“Milo, can you show me what your assignments are from your teacher?” School from home officially started yesterday for the kids. Yesterday I left Milo to his own devices but then thought better of it, and decided I’d be wiser to check up on his work.
“My teacher hasn’t assigned anything,” Milo asserted.
“Hum, just let me read his email.” Milo threw his arms around the laptop protectively. “No, Milo, I want to see what he sent.” Reluctantly he opened his school email. I pointed to the attachment. He opened it, and shifted the document up and down the screen restlessly.
“Milo, be still, I need to read it.”
“I already know what to do!”
“Right, but I need to know what you need to do too!” I perused the document quickly. “It says you need some stuff on your learning platform, can you show me that?”
Milo groaned, and clicked on the browser tab, again shifting the page up and down and clicking rapidly. “Mom, I know what I have to do.”
“Can you show me your Addition and Subtraction SDL doc?” I queried. “And stop moving the page around, I can’t read it when you do that.”
“You don’t have to, I can follow the directions myself!” he declared, as he clicked away to another tab.
“Milo! Stop it! Go hang out in your room until I have a chance to read through this undisturbed!” Feet dragging, groaning, moaning, and high pitched squealing theatrical performance followed, ended by an escort to his room and a threat that he may not exit until called for. I retired to the computer in relative peace, only to be accosted by Naomi. Her ClassDojo app on the tablet has instructional videos that weren’t working. Something about the app was cranky with tablets, so I had to get the videos over my email. Naomi didn’t want to give up possession of the tablet, and kept swiping and tapping with the blithe assurance that though the video hadn’t worked last time, it probably would this time, if she could just DO IT HERSELF.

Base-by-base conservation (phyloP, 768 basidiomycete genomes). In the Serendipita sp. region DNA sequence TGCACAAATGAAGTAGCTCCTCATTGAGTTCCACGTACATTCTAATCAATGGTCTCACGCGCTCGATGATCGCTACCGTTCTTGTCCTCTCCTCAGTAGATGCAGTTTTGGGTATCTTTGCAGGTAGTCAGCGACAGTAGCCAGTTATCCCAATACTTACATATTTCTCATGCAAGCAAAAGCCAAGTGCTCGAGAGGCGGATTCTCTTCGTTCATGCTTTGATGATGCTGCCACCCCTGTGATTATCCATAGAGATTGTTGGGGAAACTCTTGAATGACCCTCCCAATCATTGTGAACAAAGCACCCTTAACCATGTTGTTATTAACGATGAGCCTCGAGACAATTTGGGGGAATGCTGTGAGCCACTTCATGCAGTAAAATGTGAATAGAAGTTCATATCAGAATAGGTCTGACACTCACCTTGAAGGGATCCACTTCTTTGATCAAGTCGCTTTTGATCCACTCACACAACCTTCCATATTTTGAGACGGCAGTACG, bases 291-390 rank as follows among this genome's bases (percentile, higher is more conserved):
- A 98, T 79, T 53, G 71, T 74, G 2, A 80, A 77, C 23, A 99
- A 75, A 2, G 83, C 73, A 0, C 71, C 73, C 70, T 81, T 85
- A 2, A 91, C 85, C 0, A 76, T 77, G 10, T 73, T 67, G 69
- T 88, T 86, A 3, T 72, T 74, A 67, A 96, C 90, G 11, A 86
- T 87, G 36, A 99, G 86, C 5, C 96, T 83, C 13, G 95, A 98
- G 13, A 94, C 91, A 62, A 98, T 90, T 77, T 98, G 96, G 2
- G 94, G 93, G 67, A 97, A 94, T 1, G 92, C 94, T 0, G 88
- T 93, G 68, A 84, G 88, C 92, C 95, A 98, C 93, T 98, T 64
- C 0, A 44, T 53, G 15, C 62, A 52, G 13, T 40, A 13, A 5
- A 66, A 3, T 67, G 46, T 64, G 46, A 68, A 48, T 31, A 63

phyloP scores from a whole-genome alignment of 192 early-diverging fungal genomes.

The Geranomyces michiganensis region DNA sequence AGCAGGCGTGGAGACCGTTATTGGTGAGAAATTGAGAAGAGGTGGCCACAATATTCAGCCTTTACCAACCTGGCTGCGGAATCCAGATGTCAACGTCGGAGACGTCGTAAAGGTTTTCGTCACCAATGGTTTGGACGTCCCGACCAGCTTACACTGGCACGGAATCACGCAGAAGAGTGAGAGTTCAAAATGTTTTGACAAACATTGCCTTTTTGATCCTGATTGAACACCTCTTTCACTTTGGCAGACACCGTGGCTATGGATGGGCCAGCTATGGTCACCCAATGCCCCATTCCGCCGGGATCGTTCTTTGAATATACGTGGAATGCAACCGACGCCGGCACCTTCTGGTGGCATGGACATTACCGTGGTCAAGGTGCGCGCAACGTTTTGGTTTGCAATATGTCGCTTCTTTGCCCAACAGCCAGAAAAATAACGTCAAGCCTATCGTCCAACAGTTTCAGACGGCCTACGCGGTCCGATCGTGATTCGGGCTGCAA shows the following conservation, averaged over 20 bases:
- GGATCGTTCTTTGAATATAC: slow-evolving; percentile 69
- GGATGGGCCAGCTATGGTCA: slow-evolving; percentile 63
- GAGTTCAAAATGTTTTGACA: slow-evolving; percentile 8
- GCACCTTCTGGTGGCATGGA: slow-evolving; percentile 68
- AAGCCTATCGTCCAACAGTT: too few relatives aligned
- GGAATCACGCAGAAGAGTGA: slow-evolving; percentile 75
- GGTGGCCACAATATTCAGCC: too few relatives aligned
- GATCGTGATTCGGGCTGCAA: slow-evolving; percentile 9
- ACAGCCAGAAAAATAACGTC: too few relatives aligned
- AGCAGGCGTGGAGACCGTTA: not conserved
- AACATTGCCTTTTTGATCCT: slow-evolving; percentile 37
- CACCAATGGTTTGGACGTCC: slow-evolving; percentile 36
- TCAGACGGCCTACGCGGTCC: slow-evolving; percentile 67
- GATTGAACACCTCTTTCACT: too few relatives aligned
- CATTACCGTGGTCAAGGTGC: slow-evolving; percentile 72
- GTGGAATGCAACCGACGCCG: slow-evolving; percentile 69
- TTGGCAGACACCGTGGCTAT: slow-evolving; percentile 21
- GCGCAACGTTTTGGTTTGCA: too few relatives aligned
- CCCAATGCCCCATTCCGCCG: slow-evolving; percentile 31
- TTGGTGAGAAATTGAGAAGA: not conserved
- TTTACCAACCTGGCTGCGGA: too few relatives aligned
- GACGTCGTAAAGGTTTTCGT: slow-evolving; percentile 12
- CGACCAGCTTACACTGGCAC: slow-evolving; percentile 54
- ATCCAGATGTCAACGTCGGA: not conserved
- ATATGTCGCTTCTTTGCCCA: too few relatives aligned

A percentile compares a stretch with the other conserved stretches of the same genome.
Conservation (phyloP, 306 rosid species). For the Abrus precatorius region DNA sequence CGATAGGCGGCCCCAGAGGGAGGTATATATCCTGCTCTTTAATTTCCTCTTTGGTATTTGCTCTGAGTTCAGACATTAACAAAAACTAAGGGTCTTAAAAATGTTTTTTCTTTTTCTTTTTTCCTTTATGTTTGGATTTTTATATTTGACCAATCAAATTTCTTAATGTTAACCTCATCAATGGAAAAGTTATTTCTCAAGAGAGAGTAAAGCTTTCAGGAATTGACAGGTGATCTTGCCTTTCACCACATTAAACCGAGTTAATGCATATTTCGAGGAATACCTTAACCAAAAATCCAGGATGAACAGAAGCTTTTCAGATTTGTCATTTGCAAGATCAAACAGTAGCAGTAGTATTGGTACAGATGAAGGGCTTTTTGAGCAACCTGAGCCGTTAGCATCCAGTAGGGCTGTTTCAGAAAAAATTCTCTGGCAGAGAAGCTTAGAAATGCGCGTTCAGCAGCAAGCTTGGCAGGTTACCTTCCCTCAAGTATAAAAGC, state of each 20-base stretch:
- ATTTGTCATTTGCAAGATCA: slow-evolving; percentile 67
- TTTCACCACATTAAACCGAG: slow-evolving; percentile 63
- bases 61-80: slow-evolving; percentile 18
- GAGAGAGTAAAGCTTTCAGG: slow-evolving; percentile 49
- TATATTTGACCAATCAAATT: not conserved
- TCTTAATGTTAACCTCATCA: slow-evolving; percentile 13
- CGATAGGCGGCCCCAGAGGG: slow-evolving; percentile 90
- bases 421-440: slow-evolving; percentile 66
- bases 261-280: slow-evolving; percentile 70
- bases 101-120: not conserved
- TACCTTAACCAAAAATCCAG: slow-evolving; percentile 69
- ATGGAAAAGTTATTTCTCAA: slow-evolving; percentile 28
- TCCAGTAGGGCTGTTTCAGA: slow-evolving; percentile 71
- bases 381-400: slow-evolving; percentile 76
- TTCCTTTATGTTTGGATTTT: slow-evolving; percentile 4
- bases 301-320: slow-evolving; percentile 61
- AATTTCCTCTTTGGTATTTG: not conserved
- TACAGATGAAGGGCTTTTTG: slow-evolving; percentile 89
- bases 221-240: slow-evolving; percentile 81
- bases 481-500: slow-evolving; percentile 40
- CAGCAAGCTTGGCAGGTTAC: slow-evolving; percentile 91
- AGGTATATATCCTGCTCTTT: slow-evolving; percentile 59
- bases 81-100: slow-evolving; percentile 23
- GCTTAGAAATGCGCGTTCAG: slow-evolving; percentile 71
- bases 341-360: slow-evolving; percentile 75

Milo popped his head out of his bedroom door: “Mom! When can I come out?”
“When I have had a chance to figure out your on-line school,” I retorted, “which takes longer when you keep bugging me!” I turned back to squint at the laptop screen.
“Naomi! Stop clicking on that video! Can you please go and play in your room until I’ve had a chance to figure this out?” Naomi disappeared and was quiet, but Milo kept up a steady stream of rattling complaint from his bedroom door.
Jeremiah emerged from the bedroom where he’s set up his office for morning tea and asked how things were going.
“Milo’s banished to his room while I figure out his “bleeping” school platform, and Naomi’s videos aren’t working on the wretched tablet, and I haven’t even had a chance to have breakfast yet!”
“Would you like a muffin?”
“Yes, please,” I muttered, sheepishly. The muffin was duly delivered, and Jeremiah retreated to his bedroom sanctuary.
Eventually I sussed out the daily tasks Milo was responsible for, amid the network of the student dashboard and the google docs with reporting templates, and made him a chart where he has to check off what he’s done each day. I’m still not sure which ones he has to submit as evidence to his teacher, or how we’re meant to do worksheets without a printer, but it’s a start anyway.
Maybe tomorrow will be smoother.
I love those ‘aloence’ notations! I’m going to go put some of those on MY calendar, which is otherwise quite bare for April.
Naomi and Milo seem to have NOT inherited my mother’s genes for good spelling….I didn’t either. But Milo HAS inherited his dad’s good sense for the value of money.
Neither Milo nor Naomi seem to have inherited my mother’s good genes for spelling (I didn’t either), but Milo has inherited his dad’s good sense for the value of money. I know what you mean about an empty calendar….